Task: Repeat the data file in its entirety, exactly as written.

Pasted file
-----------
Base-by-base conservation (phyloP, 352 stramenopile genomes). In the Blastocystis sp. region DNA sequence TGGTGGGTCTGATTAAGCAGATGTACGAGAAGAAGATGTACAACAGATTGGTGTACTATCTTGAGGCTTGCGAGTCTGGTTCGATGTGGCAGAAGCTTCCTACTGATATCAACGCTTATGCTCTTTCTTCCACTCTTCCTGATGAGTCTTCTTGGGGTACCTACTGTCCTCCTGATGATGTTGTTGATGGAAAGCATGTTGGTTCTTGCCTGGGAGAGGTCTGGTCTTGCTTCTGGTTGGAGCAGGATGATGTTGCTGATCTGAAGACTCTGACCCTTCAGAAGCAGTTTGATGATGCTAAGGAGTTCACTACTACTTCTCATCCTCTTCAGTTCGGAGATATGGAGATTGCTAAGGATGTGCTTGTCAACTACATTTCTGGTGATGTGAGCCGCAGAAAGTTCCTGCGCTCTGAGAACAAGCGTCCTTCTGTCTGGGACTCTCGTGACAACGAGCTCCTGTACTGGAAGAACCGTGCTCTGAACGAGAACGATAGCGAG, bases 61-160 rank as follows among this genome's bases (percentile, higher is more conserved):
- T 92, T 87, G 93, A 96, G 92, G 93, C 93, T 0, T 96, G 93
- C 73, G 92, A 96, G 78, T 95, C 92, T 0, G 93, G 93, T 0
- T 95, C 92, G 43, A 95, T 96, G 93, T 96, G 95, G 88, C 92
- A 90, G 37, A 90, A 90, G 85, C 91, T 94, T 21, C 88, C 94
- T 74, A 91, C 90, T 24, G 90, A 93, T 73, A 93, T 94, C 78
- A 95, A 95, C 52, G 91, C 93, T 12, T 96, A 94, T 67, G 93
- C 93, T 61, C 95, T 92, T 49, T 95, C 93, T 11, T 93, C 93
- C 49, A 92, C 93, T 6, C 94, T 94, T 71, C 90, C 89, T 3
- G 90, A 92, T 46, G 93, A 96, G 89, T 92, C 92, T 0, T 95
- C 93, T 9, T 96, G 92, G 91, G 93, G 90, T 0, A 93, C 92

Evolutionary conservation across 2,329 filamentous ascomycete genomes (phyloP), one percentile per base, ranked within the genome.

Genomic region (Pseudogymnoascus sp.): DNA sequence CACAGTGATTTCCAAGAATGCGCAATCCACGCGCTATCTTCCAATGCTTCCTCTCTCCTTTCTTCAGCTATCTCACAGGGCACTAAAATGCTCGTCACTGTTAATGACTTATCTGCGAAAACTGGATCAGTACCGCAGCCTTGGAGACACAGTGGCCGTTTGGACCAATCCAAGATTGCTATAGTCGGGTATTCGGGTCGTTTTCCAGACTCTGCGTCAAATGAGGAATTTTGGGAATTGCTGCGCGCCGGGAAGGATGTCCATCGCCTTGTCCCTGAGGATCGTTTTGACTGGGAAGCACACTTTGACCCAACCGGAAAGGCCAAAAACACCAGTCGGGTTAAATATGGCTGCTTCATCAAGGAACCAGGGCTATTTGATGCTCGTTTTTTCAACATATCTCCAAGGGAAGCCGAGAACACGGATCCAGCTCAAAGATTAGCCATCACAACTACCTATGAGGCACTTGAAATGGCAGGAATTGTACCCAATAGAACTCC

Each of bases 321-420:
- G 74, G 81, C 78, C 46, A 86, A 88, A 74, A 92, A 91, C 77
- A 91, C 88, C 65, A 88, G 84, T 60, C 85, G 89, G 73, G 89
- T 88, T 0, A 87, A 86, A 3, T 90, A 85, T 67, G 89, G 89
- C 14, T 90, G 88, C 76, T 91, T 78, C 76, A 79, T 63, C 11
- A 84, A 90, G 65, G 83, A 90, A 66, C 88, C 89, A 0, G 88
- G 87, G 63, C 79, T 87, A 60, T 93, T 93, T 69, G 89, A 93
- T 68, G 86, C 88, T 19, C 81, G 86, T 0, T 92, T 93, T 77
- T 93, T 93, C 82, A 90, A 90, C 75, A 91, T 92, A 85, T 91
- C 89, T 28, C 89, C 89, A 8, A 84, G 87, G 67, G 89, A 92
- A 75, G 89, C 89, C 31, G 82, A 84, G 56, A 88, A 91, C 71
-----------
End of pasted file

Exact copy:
Base-by-base conservation (phyloP, 352 stramenopile genomes). In the Blastocystis sp. region DNA sequence TGGTGGGTCTGATTAAGCAGATGTACGAGAAGAAGATGTACAACAGATTGGTGTACTATCTTGAGGCTTGCGAGTCTGGTTCGATGTGGCAGAAGCTTCCTACTGATATCAACGCTTATGCTCTTTCTTCCACTCTTCCTGATGAGTCTTCTTGGGGTACCTACTGTCCTCCTGATGATGTTGTTGATGGAAAGCATGTTGGTTCTTGCCTGGGAGAGGTCTGGTCTTGCTTCTGGTTGGAGCAGGATGATGTTGCTGATCTGAAGACTCTGACCCTTCAGAAGCAGTTTGATGATGCTAAGGAGTTCACTACTACTTCTCATCCTCTTCAGTTCGGAGATATGGAGATTGCTAAGGATGTGCTTGTCAACTACATTTCTGGTGATGTGAGCCGCAGAAAGTTCCTGCGCTCTGAGAACAAGCGTCCTTCTGTCTGGGACTCTCGTGACAACGAGCTCCTGTACTGGAAGAACCGTGCTCTGAACGAGAACGATAGCGAG, bases 61-160 rank as follows among this genome's bases (percentile, higher is more conserved):
- T 92, T 87, G 93, A 96, G 92, G 93, C 93, T 0, T 96, G 93
- C 73, G 92, A 96, G 78, T 95, C 92, T 0, G 93, G 93, T 0
- T 95, C 92, G 43, A 95, T 96, G 93, T 96, G 95, G 88, C 92
- A 90, G 37, A 90, A 90, G 85, C 91, T 94, T 21, C 88, C 94
- T 74, A 91, C 90, T 24, G 90, A 93, T 73, A 93, T 94, C 78
- A 95, A 95, C 52, G 91, C 93, T 12, T 96, A 94, T 67, G 93
- C 93, T 61, C 95, T 92, T 49, T 95, C 93, T 11, T 93, C 93
- C 49, A 92, C 93, T 6, C 94, T 94, T 71, C 90, C 89, T 3
- G 90, A 92, T 46, G 93, A 96, G 89, T 92, C 92, T 0, T 95
- C 93, T 9, T 96, G 92, G 91, G 93, G 90, T 0, A 93, C 92

Evolutionary conservation across 2,329 filamentous ascomycete genomes (phyloP), one percentile per base, ranked within the genome.

Genomic region (Pseudogymnoascus sp.): DNA sequence CACAGTGATTTCCAAGAATGCGCAATCCACGCGCTATCTTCCAATGCTTCCTCTCTCCTTTCTTCAGCTATCTCACAGGGCACTAAAATGCTCGTCACTGTTAATGACTTATCTGCGAAAACTGGATCAGTACCGCAGCCTTGGAGACACAGTGGCCGTTTGGACCAATCCAAGATTGCTATAGTCGGGTATTCGGGTCGTTTTCCAGACTCTGCGTCAAATGAGGAATTTTGGGAATTGCTGCGCGCCGGGAAGGATGTCCATCGCCTTGTCCCTGAGGATCGTTTTGACTGGGAAGCACACTTTGACCCAACCGGAAAGGCCAAAAACACCAGTCGGGTTAAATATGGCTGCTTCATCAAGGAACCAGGGCTATTTGATGCTCGTTTTTTCAACATATCTCCAAGGGAAGCCGAGAACACGGATCCAGCTCAAAGATTAGCCATCACAACTACCTATGAGGCACTTGAAATGGCAGGAATTGTACCCAATAGAACTCC

Each of bases 321-420:
- G 74, G 81, C 78, C 46, A 86, A 88, A 74, A 92, A 91, C 77
- A 91, C 88, C 65, A 88, G 84, T 60, C 85, G 89, G 73, G 89
- T 88, T 0, A 87, A 86, A 3, T 90, A 85, T 67, G 89, G 89
- C 14, T 90, G 88, C 76, T 91, T 78, C 76, A 79, T 63, C 11
- A 84, A 90, G 65, G 83, A 90, A 66, C 88, C 89, A 0, G 88
- G 87, G 63, C 79, T 87, A 60, T 93, T 93, T 69, G 89, A 93
- T 68, G 86, C 88, T 19, C 81, G 86, T 0, T 92, T 93, T 77
- T 93, T 93, C 82, A 90, A 90, C 75, A 91, T 92, A 85, T 91
- C 89, T 28, C 89, C 89, A 8, A 84, G 87, G 67, G 89, A 92
- A 75, G 89, C 89, C 31, G 82, A 84, G 56, A 88, A 91, C 71